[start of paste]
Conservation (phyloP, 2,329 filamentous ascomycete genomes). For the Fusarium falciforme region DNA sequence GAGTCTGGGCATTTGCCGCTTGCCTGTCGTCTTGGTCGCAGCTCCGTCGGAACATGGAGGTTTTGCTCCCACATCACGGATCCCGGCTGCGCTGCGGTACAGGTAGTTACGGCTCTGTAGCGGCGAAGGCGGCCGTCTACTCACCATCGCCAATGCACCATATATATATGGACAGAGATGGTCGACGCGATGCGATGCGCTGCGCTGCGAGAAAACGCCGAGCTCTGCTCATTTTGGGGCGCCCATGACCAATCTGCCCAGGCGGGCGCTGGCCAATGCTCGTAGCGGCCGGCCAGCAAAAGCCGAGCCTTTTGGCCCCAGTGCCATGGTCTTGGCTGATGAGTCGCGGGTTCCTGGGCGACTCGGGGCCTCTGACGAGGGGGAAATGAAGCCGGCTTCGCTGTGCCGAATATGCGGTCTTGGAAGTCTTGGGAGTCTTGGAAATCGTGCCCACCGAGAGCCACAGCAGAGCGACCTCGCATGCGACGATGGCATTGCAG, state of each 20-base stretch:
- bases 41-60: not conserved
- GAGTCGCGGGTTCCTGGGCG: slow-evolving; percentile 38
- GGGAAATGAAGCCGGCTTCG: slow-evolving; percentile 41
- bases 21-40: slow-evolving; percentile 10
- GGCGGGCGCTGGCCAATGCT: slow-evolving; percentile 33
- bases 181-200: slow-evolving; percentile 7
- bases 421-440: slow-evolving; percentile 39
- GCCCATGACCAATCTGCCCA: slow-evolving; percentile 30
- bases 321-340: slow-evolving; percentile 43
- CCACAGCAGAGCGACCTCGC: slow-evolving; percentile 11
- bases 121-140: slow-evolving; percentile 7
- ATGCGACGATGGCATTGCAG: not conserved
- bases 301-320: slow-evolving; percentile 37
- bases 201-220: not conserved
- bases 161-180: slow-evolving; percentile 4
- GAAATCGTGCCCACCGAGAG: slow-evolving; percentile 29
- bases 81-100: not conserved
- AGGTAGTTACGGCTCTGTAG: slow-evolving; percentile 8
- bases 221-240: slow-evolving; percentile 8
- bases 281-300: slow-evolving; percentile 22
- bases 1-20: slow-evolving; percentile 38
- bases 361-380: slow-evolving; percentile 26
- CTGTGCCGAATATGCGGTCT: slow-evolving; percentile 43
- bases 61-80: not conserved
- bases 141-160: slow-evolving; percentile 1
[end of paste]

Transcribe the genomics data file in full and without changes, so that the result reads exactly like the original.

Conservation (phyloP, 2,329 filamentous ascomycete genomes). For the Fusarium falciforme region DNA sequence GAGTCTGGGCATTTGCCGCTTGCCTGTCGTCTTGGTCGCAGCTCCGTCGGAACATGGAGGTTTTGCTCCCACATCACGGATCCCGGCTGCGCTGCGGTACAGGTAGTTACGGCTCTGTAGCGGCGAAGGCGGCCGTCTACTCACCATCGCCAATGCACCATATATATATGGACAGAGATGGTCGACGCGATGCGATGCGCTGCGCTGCGAGAAAACGCCGAGCTCTGCTCATTTTGGGGCGCCCATGACCAATCTGCCCAGGCGGGCGCTGGCCAATGCTCGTAGCGGCCGGCCAGCAAAAGCCGAGCCTTTTGGCCCCAGTGCCATGGTCTTGGCTGATGAGTCGCGGGTTCCTGGGCGACTCGGGGCCTCTGACGAGGGGGAAATGAAGCCGGCTTCGCTGTGCCGAATATGCGGTCTTGGAAGTCTTGGGAGTCTTGGAAATCGTGCCCACCGAGAGCCACAGCAGAGCGACCTCGCATGCGACGATGGCATTGCAG, state of each 20-base stretch:
- bases 41-60: not conserved
- GAGTCGCGGGTTCCTGGGCG: slow-evolving; percentile 38
- GGGAAATGAAGCCGGCTTCG: slow-evolving; percentile 41
- bases 21-40: slow-evolving; percentile 10
- GGCGGGCGCTGGCCAATGCT: slow-evolving; percentile 33
- bases 181-200: slow-evolving; percentile 7
- bases 421-440: slow-evolving; percentile 39
- GCCCATGACCAATCTGCCCA: slow-evolving; percentile 30
- bases 321-340: slow-evolving; percentile 43
- CCACAGCAGAGCGACCTCGC: slow-evolving; percentile 11
- bases 121-140: slow-evolving; percentile 7
- ATGCGACGATGGCATTGCAG: not conserved
- bases 301-320: slow-evolving; percentile 37
- bases 201-220: not conserved
- bases 161-180: slow-evolving; percentile 4
- GAAATCGTGCCCACCGAGAG: slow-evolving; percentile 29
- bases 81-100: not conserved
- AGGTAGTTACGGCTCTGTAG: slow-evolving; percentile 8
- bases 221-240: slow-evolving; percentile 8
- bases 281-300: slow-evolving; percentile 22
- bases 1-20: slow-evolving; percentile 38
- bases 361-380: slow-evolving; percentile 26
- CTGTGCCGAATATGCGGTCT: slow-evolving; percentile 43
- bases 61-80: not conserved
- bases 141-160: slow-evolving; percentile 1